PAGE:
14ymedio, Elías Amor Bravo, Economist, 12 June 2023 — Another surprise arrives from the Island. A report in the state press says that “green banking is being encouraged in Cuba, aimed at promoting products and services focused on biodiversity,” from the incorporation of regulated risk management for the development of green financing and banking eco-efficiency practices.
What do you think? In a banking system controlled and managed by the state, inefficient, unable to encourage the use of electronic instruments by a population that distrusts these entities, they now announce “green banking.” It reminds me of that phrase of distraction used by Fidel Castro, before taking over the means of production and the property rights of all Cubans: “This revolution is green like the palms.” Well, no, it ended up being red and bloody, and history is there to confirm it.
So don’t believe it. This report on “green banking” is not very relevant. To begin with, I have my doubts that it can be launched on the Island under current conditions. This is just one more of the many examples of the regime’s propaganda to distract people from talking about the country’s real problem: the lack of food, gasoline and electricity.
As has already been pointed out, green banking is represented by a series of financial institutions that offer financing for renewable energy projects to activate the fight against climate change. The main reasons for investing in this type of project are concern for the future of the planet, climate change and the growth prospects of these energies.
Therefore, there is an increasing number of banks that are betting on investing in “green” projects that allow renewable energies to be a main source of energy around the world. In Cuba, it is worth remembering, renewable energies barely represent 5% of the country’s electricity generation, and the investments that must be made are conspicuous by their absence while waiting for some foreigner to opt for the Island.
In any case, it should be remembered that green banking arose as a result of the limited aid that the governments of many countries offered to the development of renewable energies, so that financial institutions, betting on their corporate social responsibility, started programs to support clean energy.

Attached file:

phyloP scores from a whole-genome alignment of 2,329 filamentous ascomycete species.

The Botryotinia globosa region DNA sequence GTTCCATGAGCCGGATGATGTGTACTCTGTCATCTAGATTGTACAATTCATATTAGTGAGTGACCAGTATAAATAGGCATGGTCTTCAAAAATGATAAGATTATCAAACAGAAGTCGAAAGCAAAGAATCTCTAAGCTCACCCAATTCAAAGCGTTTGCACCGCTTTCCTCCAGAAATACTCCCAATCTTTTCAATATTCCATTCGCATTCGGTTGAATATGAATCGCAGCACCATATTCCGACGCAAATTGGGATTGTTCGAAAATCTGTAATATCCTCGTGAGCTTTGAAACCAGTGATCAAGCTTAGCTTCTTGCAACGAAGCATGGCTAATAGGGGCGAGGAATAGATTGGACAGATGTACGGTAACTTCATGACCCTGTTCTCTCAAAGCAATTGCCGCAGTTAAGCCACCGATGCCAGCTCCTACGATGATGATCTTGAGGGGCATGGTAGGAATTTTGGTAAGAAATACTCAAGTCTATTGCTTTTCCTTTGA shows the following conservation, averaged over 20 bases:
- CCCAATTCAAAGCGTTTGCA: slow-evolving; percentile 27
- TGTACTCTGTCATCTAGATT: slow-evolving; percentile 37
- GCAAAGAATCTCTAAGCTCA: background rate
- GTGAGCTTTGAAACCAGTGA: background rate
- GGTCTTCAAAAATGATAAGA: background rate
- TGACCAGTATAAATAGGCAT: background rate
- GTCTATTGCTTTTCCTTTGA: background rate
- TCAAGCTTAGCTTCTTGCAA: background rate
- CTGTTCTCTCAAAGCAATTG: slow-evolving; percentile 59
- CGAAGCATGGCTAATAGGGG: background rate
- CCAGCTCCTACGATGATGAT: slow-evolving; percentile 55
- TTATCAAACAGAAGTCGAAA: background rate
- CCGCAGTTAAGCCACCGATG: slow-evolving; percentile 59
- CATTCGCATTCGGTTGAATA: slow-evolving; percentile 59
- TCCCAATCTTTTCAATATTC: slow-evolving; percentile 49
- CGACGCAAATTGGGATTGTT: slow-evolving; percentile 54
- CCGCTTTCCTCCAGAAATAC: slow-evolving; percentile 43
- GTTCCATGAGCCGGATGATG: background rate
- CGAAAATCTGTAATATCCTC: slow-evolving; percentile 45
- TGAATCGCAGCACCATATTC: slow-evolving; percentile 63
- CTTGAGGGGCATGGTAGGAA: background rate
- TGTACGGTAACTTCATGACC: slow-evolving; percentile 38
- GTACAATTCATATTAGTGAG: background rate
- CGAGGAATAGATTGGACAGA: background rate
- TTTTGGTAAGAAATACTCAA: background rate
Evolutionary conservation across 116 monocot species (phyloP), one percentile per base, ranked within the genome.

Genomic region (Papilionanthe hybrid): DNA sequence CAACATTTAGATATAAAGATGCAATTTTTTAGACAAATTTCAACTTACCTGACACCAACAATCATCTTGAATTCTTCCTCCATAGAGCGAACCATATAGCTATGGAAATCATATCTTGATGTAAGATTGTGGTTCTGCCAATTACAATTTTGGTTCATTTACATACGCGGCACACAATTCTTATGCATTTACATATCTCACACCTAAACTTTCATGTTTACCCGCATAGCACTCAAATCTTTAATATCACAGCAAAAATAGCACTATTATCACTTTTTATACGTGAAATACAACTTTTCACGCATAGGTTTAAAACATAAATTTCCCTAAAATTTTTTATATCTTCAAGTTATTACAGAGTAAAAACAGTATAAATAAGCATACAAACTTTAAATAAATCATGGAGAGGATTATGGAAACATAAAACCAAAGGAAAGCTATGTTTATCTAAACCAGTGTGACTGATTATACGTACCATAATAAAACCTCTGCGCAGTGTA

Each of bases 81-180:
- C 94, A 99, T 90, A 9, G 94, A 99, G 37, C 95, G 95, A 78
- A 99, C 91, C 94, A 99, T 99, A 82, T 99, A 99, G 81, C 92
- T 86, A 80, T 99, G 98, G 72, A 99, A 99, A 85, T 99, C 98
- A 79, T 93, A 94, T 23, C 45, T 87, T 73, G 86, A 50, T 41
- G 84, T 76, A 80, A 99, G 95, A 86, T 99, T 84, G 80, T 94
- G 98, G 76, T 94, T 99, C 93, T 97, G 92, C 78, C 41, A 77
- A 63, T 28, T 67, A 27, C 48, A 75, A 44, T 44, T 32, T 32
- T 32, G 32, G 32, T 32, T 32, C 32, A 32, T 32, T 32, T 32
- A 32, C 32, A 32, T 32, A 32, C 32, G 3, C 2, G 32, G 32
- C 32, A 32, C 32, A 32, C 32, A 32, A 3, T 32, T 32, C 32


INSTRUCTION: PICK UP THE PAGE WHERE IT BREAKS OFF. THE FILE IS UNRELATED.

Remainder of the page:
From there, green banks began to offer very attractive loans, under more favorable terms than the market average, to private individuals and companies that, by investing in these energies, began to pay lower bills for the use of renewables and even, in some countries, to supply the surpluses to the network, for which they obtained income. So green banking, while betting on profitable investment projects, boosted the economy and employment and managed to curb climate change. In many cases, the costs of financing the investment were covered by the benefits derived from energy savings, especially for large consumers.
And here comes another aspect to take into account. As in many other areas of modernization, green banking originated in the United States as a result of the lack of attention of the government of that country to support green energies with public funds. So the first entity that opted for this business model was the Connecticut Green Bank. These are public institutions, controlled by state governments, that invest through loans in renewable energy projects at the same time that they are dedicated to attracting the savings of private investors to this type of investment.
Another problem. Savings in Cuba are scarce, and in addition, they are subject to the financial priorities of the mechanism with which the regime covers its public spending needs, placing government bonds in banks. Therefore, it will be difficult to mobilize resources for green banking initiatives in Cuba.
However, the state press says in its report that the regime offers, until 2025, a training and awareness-raising process to guarantee the success of the progressive application in the national territory of green banking, meaning that the issue is still incipient and that it can end up being filed in a drawer if the demand, as expected, is not activated.
In this regard, the authorities point out the commitment to “promote products and services focused on biodiversity, from the incorporation of environmental risk management governed by regulations to developing green finance and banking eco-efficiency practices. In addition, they plan to encourage the mobilization of resources for such purposes as the sustainable management of biodiversity, climate change, the rational use of natural resources and environmental quality.” Resources? From where?
What’s more, producers or economic actors who think of these projects as a profitable option will not be attracted by advantages in interest rates or by some type of guarantees, because these indicators in the Cuban financial system do not adjust to supply and demand but are the result of administrative decisions. Also, the level of the productive business sector in Cuba is not in a position to place this type of initiative in its business plans, even less so at the individual level.
Taking into account which type of project can be financed with green banking, there are only those “aimed at the conservation of biodiversity; the reduction of pollution; the use of natural resources such as water, land degradation and desertification; strengthening agricultural systems to contribute to food security and credits for renewable energy purposes.” It is not easy to identify private economic agents, like small enterprises or self-employed workers, who can be eligible for this type of initiative.
Little is known about the facilities provided by the regime for the importation of renewable equipment, basically nothing. It’s another unsuccessful measure. Cubans are worried about other things that are very different. Understandably.
Translated by Regina Anavy
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